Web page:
Thumbs up for green thumbs Henrietta Hood, owner The Avid Gardener and Sarah Hoskin, owner Caledonian Landscapes. Image: Diana Smith Photography

Have you ever experienced garden envy? Well, now there is something creative that you can do about it.

The Avid Gardener and Caledonian Landscapes are passionate about gardening and garden design and, after realising how proud it makes people to be recognised for growing beautiful gardens, have announced they will sponsor the CWM 2023 Garden of the Year award.

Natural picks

“I’m a mad keen gardener and garden every day as a business, and I love the CWM community so it makes sense that I sponsor this award again and support all those amazing home gardeners who love what they do and show-case it,” said Henrietta Hood, who co-owns The Avid Gardener with Peta Swift.

Caledonian Landscapes’ Sarah Hoskin is equally excited to be joining The Avid Gardener in sponsoring this year’s award. She sees the award as a way to highlight the nurturing aspect of gardens, which in her words are one of the best places to share, come together and feel immersed in nature.

“In the context of CWM, I think that if the mother-community is outside in the garden demonstrating and sharing, then children will be outside more,” she said.

How does your garden grow?

Gardens – any natural green space needing nurturing – can be in any shape or size on a balcony, window sill, pot or acres. “When my kids were little, they had little sock-heads with the alfalfa sprouts that come out and they’d cut them and make little hair-styles. It all starts when they’re young, then growing that passion with them is easy,” said Henrietta.

Fans of gardening will agree that the benefits are wonderful and long lasting. The results are ten-fold the love you put into it and it’s available to everyone. Results also improve with some enthusiasm, consistency, correct watering and if the garden is a manageable size but it’s a matter of trial and error to find your green thumb.

“Unlike a new house, a garden takes time to grow. A single tree planted in the right spot will give shade, seasonal interest, become a focal point, and be something for the children to climb in the future,” Sarah added. “It’s an all-giving thing, that with a good start sets the scene and micro-climate for your garden as it matures.”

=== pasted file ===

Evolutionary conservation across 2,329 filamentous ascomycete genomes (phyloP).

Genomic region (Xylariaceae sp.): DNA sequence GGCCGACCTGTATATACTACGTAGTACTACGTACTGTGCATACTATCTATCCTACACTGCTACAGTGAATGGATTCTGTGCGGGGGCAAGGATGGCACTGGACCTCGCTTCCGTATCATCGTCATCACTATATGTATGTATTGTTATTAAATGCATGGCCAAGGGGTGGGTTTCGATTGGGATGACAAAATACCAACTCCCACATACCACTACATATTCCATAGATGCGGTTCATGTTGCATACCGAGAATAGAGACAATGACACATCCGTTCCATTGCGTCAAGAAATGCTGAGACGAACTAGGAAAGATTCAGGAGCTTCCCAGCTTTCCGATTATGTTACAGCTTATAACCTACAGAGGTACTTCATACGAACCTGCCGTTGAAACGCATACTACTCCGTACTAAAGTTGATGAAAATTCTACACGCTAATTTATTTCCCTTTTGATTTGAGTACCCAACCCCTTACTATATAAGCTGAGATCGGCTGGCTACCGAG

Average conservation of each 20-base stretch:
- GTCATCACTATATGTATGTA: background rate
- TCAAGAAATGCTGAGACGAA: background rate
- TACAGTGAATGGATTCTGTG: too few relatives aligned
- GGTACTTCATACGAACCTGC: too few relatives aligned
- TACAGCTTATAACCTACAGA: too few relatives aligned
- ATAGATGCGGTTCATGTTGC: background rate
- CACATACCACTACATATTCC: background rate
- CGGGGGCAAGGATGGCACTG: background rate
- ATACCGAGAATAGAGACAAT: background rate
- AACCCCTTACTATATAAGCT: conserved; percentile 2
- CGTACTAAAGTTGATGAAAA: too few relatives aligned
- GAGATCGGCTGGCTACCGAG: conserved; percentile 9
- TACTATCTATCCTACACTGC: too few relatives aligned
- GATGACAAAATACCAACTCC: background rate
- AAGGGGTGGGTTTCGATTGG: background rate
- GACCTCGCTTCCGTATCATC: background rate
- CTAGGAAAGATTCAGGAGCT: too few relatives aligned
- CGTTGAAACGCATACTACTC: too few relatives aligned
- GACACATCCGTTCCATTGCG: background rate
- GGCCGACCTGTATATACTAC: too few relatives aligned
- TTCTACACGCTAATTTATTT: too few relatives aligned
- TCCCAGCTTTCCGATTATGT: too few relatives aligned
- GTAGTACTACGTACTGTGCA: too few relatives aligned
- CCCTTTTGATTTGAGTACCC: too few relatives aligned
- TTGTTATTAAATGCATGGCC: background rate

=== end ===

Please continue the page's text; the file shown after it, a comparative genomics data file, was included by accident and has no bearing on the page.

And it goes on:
Be design-wise

Unless the right plant or plants are chosen the ‘establishment’ years of a garden are wasted. It is so important, she said, to create a plan based on the garden’s purpose, aspect, soil type, the amount of time and resources available, water, the seasons, functionality and desired appearance before buying plants.

“Many couples with young families build their dream house without considering the use and future of the garden. A garden design consultation gifted by a grandparent could focus on one suitable tree to buy them for Christmas that sets the scene for the rest of the garden and the family to benefit from,” she explained. “An understanding of the micro-climate will help locate the best site for the veggie garden, too.”

Overall, gardens are great way of putting down roots. Even on a Winter’s day a small garden plot can be uplifting and give the feeling of anticipation while we prepare beds and brace for Spring, when everything bursts back into life.

Triple your garden’s health

“In order to thrive, in practical terms a garden needs three things: feeding twice a year in Spring and Autumn with organic Dynamic Lifter – it’s slow release and your garden will absolutely love you for it. Mulching is the next most important gift to your garden – to suppress weeds, help retain soil moisture, keep soil temperatures warmer, build up soil nutrients and improve soil condition eg. example on new housing blocks where there is no topsoil, just break up some lucerne hay and cover the garden beds with it and over time a healthier growing base will develop. Thirdly, pruning in preparation for Spring, especially the perennials and cut your roses back hard (don’t be scared of them). Oh, and a fourth thing: love,” Henrietta laughed

A basic garden plan can be achieved with a sketch concept on butcher’s paper refined with measurements of the yard. Mark on North and where shadows will fall, learn the distance needed between plantings, decide how you plan to use the space(s) and allow for pets.

“All these things on paper, up front, help create realistic expectations of where the garden is going and can reduce buying excess or wrong plants, setting you up for success,” Sarah said.

People make mistakes and plants die, but Henrietta and Sarah’s approach is that these are learning opportunities: has watering been too heavy, was the position not quite right, was the heat/cold too extreme, was more protection required, should the plant be bought bigger to be more robust, or bought smaller to conserve the budget?

Feed your body and soul with a garden

They hope this award will provide encouragement to all gardeners for the love and passion they put in, and inspire others to start their own.

The anonymously written Greek proverb ‘Society grows great when old men plant trees whose shade they know they shall never sit under’ is a fitting theme that we can act on now. So, enjoy the promises your garden holds – and nominate someone’s garden today.

Visit The Avid Gardener

Visit Caledonian Landscapes

Diana Smith

I'm an Orange-based photographer, writer, face painter and book designer. I enjoy meeting the lovely folk of our community and have been involved in publishing/media/comms for about 15 years. I have done several exhibitions and in 2022 published my own childrens story, 'The Mouses Houses.'

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